By Jill Jaracz


5 Min. To Read

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A long time ago, you could only pay for things with cash. Then the concept of credit appeared in the 1920s, but you could only use credit at a particular store or chain that offered it. The credit card that most of us have at least one of--but likely more--in our wallet is called a "universal credit card," meaning that any store that wants to accept it can do so. Diners' Club was the first universal credit card, launched in 1950.

The kinds of credit cards kept evolving. American Express started its travel and entertainment card in 1958. This was same year that Bank of America launched its BankAmericard in California, which eventually became VISA. BofA's card, the first bank card, which was the precursor to how many credit cards work today, allowing cardholders to pay their bill off in full or carry a balance from month to month.

How you used credit cards has also changed. Those first Diners Club cards were cardboard, but plastic eventually took over. Cards used to be placed into a mechanical card reader that would run an imprint of the card number over carbon paper onto a paper receipt.

Today, although we're still paying with plastic, there are even more ways to pay for goods, from digital wallets on your phone to wearable payment options. According to TSYS' annual U.S. Consumer Payment Study, its evolution continues, with more people interested in paying with artificial intelligence-powered personal assistants, digital wallets and peer-to-peer payment choices.

"Our latest study confirms that consumers are ready for change and adapting to the ever-evolving payments industry as new solutions are introduced. Because of this, retailers and payments providers can continue reimagining the digital purchase experience for consumers," said Allen Pettis, executive vice president and chief customer officer, Issuer Solutions at TSYS, in a statement.

In TSYS' survey, it talked to 1,200 Qualtrics consumer panel members ages 18 and older who had at least one credit and debit card, and found three interesting trends emerging about how we'll be paying for things in the future.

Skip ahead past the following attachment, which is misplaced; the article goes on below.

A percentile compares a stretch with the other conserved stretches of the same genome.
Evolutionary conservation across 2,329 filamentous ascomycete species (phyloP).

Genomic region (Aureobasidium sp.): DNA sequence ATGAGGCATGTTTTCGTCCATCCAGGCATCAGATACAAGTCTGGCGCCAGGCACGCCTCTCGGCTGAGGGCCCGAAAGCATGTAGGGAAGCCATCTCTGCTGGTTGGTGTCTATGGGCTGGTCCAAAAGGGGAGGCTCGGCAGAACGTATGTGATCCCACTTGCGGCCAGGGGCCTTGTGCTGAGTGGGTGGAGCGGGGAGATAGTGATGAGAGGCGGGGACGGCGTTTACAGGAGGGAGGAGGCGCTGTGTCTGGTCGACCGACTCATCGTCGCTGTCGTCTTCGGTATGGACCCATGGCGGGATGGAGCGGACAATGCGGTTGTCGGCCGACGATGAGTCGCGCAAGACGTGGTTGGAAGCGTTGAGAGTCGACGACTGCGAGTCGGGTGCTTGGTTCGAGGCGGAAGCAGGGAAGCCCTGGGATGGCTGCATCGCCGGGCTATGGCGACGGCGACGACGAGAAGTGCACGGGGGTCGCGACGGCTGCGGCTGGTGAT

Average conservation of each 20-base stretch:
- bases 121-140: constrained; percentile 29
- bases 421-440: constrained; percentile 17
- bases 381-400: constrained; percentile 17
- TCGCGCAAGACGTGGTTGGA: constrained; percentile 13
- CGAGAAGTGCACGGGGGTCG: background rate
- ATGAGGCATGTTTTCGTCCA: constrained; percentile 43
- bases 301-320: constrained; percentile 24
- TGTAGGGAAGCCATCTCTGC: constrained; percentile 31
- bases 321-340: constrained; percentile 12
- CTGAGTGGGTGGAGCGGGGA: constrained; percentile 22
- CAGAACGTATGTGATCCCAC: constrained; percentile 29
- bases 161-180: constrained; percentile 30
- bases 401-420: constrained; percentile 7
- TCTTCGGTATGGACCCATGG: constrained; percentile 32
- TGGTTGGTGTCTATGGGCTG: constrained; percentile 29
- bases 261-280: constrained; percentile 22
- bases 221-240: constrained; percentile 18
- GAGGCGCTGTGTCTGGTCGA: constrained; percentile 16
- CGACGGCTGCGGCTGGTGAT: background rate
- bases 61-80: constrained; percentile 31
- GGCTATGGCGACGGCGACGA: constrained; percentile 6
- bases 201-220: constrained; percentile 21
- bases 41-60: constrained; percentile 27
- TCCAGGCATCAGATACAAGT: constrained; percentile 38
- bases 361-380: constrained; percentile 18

The first is use of intelligent personal assistants, like Google Home, Amazon's Alexa-powered devices and Microsoft's Cortana. Only 26 percent of those surveyed own one of these devices, but almost half of them use it for shopping. Financial institutions are starting to offer some basic services like account information or transfers, but there's a lot of potential for other services as well.

The next prediction is that mobile wallet use will continue to grow. Banking apps themselves are gaining traction, growing from 46 percent usage in 2015 to 63 percent in 2017, but there's also growth in people loading a credit card onto the digit wallet function on their smartphone and using it. True, there aren't many people using digital wallets regularly -- the survey found that just 12 percent used a digital wallet to make an in-store purchase with their smartphone, but that's up five percentage points from 2015. Higher still is the interest in digital wallets--51 percent of respondents are interested in using that feature, up from 39 percent two years ago. Whether or not that interest changes to actual usage remains to be seen though.

Finally, peer-to-peer payments (P2P) are growing as well. Services like PayPal, Venmo, Zelle and Square Cash allow people to make small payments to each other, which makes things like splitting a bar bill or paying the dog walker a lot easier.

Twenty-nine percent of respondents in TSYS' survey have used P2P payments, and younger people were more apt to use them, a sign that these types of payments may make more traction in the marketplace.

While payments keep evolving, that doesn't mean the old standbys will disappear just yet. TSYS does note that traditional payments are still quite popular, with debit cards being preferred by 44 percent, credit cards by 33 percent and cash by 12 percent. A long time ago, you could only pay for things with cash. Starting with store credit, payment options have continued to evolve since the 1920s.

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